by ."The Honey That Kills"
Over much of Africa, Death is reaping a grim silent harvest through AIDS. It is a largely silent harvest because AIDS' parent disease, HIV, is spread primarily by sexual contact-and sexual matters are discussed in whispers, if they are discussed at all.
Even the word is commonly avoided. Africans would rather speak of "getting a little honey."
Observers give major credit for the HIV/AIDS pandemic which has swept across the continent to this ingrained reluctance to speak about "bedroom matters." When people came down with the disease, they typically told no one. Even more typically, they refused to find out whether they had been infected. Meanwhile, in many cultures, sex outside of marriage was widely practiced, with men expected to experiment before marriage, and be free to keep mistresses after marriage. In some places, marriageable girls were expected to prove that they were fertile before marriage. So the curse spread, in the most favoring context imaginable.
Into this quagmire of ignorance, fear, tradition, and superstition Trans World Radio (TWR) has been bringing light via the airwaves in Kenya and Uganda since 1993.
The program, now popularly known as "The Honey That Kills," "challenges and encourages those affected by the disease and instructs the healthy on how to avoid becoming infected-not by condom use, but by biblical standards of chastity and fidelity," commented Charles Colson in a Breakpoint radio program.
Radio Uganda became the second national station after Kenya to air the AIDS program through special broadcasts called "AIDS Challenge." And for the past two years, "The Honey That Kills" has been aired also in Zimbabwe, Malawi, Swaziland, and Cote d'Ivoire.
Has the program been successful? It has been instrumental in helping Uganda cut its AIDS infection rate in the adult population by more than half over a four-year period-from around 18.5 percent in 1995 to 8.3 percent at the end of 1999. That's a monumental turn-around!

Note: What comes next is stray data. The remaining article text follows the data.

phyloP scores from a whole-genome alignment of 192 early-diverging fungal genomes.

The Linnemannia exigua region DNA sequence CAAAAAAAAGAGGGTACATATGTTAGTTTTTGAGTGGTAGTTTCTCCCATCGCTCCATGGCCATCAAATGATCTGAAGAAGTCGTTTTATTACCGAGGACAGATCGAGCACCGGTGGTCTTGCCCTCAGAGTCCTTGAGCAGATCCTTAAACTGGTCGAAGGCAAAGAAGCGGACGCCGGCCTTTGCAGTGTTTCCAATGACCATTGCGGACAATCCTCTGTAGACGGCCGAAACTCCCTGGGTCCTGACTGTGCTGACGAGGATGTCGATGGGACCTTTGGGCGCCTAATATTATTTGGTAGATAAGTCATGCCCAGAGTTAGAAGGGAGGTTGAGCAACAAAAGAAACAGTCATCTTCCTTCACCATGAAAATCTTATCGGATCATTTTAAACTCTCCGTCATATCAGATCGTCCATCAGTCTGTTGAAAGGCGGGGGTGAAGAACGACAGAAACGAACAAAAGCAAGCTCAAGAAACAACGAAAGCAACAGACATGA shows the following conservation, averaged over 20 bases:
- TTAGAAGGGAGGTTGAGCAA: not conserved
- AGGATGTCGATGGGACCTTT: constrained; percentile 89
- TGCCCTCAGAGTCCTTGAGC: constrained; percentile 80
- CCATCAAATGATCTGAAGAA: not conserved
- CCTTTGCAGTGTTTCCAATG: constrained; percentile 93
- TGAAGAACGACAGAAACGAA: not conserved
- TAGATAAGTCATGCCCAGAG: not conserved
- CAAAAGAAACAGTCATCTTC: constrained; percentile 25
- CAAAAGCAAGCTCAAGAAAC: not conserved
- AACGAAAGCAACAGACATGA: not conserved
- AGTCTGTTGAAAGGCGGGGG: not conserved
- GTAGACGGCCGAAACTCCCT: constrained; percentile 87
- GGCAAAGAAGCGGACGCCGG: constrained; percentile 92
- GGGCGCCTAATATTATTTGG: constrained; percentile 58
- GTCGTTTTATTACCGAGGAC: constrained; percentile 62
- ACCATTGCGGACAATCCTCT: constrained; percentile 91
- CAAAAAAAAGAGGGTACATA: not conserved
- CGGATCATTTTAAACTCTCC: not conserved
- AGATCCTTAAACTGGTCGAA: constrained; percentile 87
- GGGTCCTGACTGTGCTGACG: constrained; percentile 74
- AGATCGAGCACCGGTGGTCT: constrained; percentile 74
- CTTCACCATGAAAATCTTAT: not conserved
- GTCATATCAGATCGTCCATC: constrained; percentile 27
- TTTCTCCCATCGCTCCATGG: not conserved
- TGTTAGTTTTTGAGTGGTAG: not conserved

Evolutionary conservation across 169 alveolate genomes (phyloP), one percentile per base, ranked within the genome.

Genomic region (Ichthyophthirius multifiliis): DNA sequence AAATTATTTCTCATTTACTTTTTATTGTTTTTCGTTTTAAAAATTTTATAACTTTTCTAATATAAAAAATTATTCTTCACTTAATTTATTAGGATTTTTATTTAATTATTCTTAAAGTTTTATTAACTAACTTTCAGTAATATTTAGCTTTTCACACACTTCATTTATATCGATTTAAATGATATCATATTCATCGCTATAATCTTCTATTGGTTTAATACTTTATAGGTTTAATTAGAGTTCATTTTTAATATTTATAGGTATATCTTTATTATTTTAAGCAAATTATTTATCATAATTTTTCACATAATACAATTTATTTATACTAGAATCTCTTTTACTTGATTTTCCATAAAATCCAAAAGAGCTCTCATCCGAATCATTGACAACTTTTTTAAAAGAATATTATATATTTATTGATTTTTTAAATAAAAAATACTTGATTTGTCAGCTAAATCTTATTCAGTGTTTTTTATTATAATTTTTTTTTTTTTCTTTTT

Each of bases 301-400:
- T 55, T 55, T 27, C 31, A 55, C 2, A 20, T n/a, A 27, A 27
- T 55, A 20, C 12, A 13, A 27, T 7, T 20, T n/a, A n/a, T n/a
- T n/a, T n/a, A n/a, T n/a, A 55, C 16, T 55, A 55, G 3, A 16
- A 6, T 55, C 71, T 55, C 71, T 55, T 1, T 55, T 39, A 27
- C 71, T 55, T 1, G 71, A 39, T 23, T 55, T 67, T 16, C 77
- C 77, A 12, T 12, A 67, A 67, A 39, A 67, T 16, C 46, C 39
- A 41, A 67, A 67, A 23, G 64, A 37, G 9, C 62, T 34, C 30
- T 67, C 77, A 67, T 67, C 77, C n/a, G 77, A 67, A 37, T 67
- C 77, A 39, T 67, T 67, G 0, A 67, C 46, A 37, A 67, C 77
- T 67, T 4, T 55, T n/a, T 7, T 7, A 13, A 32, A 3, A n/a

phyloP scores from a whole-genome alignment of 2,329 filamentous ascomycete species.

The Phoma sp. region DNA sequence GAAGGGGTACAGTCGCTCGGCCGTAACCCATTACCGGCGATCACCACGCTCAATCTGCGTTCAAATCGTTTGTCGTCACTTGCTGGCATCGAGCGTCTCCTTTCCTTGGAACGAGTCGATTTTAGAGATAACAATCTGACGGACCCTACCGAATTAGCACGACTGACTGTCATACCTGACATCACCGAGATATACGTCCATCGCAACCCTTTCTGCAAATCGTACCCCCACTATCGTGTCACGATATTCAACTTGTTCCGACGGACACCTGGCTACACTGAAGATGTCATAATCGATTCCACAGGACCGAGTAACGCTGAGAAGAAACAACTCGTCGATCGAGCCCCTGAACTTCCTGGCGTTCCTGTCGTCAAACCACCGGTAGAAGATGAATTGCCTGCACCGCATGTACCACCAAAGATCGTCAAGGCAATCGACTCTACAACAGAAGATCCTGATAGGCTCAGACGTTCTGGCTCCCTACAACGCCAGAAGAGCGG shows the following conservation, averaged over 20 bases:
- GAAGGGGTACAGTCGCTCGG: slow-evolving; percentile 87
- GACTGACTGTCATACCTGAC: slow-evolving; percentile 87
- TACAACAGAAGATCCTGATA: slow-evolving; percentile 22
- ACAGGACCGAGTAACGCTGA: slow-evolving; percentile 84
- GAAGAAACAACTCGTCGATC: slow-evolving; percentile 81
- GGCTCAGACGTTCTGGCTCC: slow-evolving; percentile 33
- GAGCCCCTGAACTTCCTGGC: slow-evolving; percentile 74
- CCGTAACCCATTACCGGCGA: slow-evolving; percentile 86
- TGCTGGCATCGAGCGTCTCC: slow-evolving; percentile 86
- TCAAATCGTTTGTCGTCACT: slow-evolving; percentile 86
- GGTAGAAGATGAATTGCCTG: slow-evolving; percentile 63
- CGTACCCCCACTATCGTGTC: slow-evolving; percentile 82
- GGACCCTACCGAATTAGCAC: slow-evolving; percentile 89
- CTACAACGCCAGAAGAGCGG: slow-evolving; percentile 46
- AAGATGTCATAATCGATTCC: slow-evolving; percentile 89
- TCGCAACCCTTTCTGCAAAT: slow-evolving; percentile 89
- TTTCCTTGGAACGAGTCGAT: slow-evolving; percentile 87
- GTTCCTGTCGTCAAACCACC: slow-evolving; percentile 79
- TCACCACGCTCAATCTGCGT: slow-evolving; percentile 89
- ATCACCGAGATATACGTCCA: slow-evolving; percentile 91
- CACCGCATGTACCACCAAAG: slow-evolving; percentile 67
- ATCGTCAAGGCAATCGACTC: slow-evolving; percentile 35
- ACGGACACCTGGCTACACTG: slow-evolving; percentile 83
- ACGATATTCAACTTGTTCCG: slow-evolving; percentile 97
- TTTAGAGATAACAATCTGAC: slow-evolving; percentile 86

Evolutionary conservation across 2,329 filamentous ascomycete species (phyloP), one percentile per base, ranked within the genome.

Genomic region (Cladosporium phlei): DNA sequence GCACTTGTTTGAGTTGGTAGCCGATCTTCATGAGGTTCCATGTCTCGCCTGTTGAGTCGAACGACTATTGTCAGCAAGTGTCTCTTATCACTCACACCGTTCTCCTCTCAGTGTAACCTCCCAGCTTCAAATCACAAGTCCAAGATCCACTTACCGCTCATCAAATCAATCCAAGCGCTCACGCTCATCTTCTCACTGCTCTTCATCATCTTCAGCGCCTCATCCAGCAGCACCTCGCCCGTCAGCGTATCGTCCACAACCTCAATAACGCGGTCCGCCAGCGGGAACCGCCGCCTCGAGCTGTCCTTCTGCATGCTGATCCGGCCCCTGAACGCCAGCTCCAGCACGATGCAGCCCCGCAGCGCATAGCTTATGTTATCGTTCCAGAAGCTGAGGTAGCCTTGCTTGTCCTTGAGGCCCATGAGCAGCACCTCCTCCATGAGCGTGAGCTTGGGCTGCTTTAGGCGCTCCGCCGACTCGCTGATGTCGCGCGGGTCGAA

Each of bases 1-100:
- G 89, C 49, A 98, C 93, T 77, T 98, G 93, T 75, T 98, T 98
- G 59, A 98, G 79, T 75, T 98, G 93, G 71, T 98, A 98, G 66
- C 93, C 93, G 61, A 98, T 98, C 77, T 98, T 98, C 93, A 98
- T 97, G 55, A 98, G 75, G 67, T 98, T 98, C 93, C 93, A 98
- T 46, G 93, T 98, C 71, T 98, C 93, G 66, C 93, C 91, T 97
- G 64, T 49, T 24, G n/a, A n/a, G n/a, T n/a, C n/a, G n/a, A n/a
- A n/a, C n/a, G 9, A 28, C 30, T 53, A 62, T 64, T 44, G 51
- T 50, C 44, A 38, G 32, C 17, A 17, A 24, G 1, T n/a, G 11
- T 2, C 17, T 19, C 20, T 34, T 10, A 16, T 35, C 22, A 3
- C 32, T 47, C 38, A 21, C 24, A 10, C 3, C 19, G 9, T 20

The United Nations AIDS agency reports, "Uganda remains the only African country to have turned a major epidemic around." Trans World Radio spokesman Richard Greene adds, "Trans World Radio teaches people how to remain pure in Christ, and also to be able to introduce people to the Savior. Many people are crediting their abstinence to hearing the good news of Christ through Trans World Radio."
Part of the program's success stems, as Colson notes, from TWR's encouragement of local churches to become actively involved-by biblical teaching on chaste behavior as well as helping patients and their families.
Colson's column concludes: "Some people question whether Christianity is good for society. Well, here's a wonderful answer to those folks where Christians got busy and did something important."
• In rural areas of East Africa, 4 of every 10 children who have lost one of their parents by age 15 have been orphaned by HIV/AIDS.
• Sub-Saharan Africa is now home to 70% of the peo ple who became infected with HIV in 1998.
• 90% of children living with HIV live in Africa.
• 43% of pregnant women tested HIV-positive in 1997 in Francistown, Botswana.
• In Zimbabwe, approximately one in four people, ages 15-49, are living with HIV or AIDS.
• The United Nations AIDS and World Health Organization estimates that at the end of 1999 there were 12.2 million women and 10.1 million men aged 15-49 living with HIV in sub-Saharan Africa
Source World Health Organization